Bariatric surgery, and the lifestyle changes required to achieve your desired outcome, requires a serious commitment on your part. But your commitment also comes with a promise from the Bariatric and Metabolic Interdisciplinary Clinic (BMI Clinic) to do everything we can to help you succeed. Stanford's Bariatric Surgery Clinic is the first Center of Excellence in Northern California to achieve Level 1A certification by the American College of Surgeons.
Care and Treatment of Bariatric and Metabolic Disorders
Keeping Track of Your Pre-surgery Eating
Understand where you get your calories and what your eating habits are is critically important for us to determine which operation is likely to work best for you.
So as part of your pre-op preparation, we require you to keep a food diary for two days.
This diary will help you record your food habits, including not only eating but also shopping and preparing food. We suggest that you record this information during a typical week, preferably when your activity and eating habits are as close to normal for you as possible.
Most important, please also be as honest as you can possibly be. It's the only way we can get an accurate assessment of what and how you eat. Along with determining your surgical course of action, we'll also use this information to recommend changes in your behavior, or education about your diet, that will make the operation more successful.
You will not be denied an operation based on your eating habits, so there's no reason for you to be anything less than completely honest as you fill out your food diary. Please be as complete as possible.
Prior to your initial nutrition evaluation appointment, print and complete the Bariatric Patient Questionnaire.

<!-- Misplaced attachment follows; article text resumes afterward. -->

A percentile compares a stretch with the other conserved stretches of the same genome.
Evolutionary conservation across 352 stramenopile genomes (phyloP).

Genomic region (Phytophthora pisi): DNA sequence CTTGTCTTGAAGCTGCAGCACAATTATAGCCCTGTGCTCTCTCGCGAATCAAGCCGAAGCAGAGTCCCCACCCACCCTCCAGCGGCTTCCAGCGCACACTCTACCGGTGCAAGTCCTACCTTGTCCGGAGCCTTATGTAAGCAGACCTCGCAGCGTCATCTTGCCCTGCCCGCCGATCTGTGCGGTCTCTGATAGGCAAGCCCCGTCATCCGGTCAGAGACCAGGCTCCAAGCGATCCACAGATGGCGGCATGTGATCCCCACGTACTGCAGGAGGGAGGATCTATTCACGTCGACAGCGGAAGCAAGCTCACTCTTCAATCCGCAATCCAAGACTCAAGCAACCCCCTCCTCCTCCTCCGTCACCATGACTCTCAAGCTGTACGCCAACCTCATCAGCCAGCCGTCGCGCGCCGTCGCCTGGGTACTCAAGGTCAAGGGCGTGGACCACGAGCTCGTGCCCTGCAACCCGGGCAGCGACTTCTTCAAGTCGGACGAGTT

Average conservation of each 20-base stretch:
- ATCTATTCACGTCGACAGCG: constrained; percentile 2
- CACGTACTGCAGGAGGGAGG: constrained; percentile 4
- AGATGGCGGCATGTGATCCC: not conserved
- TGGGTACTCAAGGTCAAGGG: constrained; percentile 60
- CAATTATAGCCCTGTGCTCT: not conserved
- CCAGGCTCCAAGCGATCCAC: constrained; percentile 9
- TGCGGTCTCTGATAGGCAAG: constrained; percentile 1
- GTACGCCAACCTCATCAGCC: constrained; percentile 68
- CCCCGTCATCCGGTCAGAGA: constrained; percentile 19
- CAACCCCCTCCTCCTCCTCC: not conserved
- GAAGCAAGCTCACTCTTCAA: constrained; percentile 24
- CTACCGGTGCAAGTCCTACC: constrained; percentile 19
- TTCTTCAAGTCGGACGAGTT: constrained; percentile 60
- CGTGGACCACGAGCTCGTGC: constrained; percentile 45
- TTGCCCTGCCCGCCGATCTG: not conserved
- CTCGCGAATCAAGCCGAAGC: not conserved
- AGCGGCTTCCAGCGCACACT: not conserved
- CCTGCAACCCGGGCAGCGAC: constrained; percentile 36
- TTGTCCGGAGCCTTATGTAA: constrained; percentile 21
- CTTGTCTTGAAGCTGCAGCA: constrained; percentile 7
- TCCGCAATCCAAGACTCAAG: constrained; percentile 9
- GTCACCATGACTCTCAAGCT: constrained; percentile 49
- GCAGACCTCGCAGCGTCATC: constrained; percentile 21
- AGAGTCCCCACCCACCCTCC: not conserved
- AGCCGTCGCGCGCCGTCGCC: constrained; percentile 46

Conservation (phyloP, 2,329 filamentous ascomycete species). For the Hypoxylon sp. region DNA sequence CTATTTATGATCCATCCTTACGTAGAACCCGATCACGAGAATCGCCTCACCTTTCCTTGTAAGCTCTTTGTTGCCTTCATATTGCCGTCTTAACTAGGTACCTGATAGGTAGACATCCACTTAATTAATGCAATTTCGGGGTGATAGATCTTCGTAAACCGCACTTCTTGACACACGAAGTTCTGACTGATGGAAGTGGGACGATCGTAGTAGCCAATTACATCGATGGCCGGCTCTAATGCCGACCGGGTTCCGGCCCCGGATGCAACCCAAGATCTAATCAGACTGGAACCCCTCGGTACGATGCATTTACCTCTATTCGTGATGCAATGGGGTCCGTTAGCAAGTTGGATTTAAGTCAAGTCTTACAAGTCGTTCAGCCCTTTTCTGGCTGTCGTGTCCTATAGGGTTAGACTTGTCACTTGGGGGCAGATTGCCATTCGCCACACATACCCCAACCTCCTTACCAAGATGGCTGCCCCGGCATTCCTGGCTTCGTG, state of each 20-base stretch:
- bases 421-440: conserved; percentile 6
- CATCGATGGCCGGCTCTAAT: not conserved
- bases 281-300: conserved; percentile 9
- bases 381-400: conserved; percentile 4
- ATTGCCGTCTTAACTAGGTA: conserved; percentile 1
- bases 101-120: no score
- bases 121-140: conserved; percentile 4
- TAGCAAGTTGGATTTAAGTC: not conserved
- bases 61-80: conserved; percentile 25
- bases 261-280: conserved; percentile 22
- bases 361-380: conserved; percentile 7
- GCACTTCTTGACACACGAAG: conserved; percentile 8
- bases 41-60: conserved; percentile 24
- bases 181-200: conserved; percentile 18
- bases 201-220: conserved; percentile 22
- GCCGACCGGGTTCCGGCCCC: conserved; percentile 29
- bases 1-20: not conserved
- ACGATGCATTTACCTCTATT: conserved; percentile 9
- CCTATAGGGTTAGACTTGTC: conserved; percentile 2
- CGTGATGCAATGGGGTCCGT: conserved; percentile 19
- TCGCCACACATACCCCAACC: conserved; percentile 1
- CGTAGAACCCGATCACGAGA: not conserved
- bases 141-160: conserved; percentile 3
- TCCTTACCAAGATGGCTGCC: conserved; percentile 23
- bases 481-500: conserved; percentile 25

Please bring this completed form with you on the day of your nutrition evaluation.
Date each day
Record the time, type of food and approximate quantity of each food, snack or drink you consume throughout the day.
Be sure to include soft drinks, coffee, tea and water.
Record where you got the meal. For example: home, vending machine, McDonald's, restaurant, etc.
Obese people have less sensitive taste buds than normal-weight people, but bariatric surgery may increase their taste sensitivity in addition to helping them shed pounds, finds new research from Stanford University School of Medicine.
Drug-induced obesity added to Jena Graves' existing health problems. Bariatric surgery reduced her weight and need for medication, and increased her confidence.
Clinical trials are research studies that evaluate a new medical approach, device, drug, or other treatment. As a Stanford Health Care patient, you may have access to the latest, advanced clinical trials.
Open trials refer to studies currently accepting participants. Closed trials are not currently enrolling, but may open in the future.
Diagnostic tests completed within six months prior to surgery
Bring or mail ahead of time the results of your diagnostic tests, your completed Patient Questionnaire and Food Diary. You can also receive a copies of forms from our New Patient Coordinator at650-736-7102.
Tip: We receive hundreds of faxes daily. Please send any information via overnight mail services so that you will have a tracking number and will allow us to securely receive your paperwork, labs and consultations.
Stanford Health Care provides comprehensive services to refer and track patients, as well as the latest information and news for physicians and office staff. For help with all referral needs and questions, visit Referring Physicians.
HOW TO REFER
Fax a referral form with supporting documentation to 650-320-9443.
Track your patients' progress and communicate with Stanford providers securely online.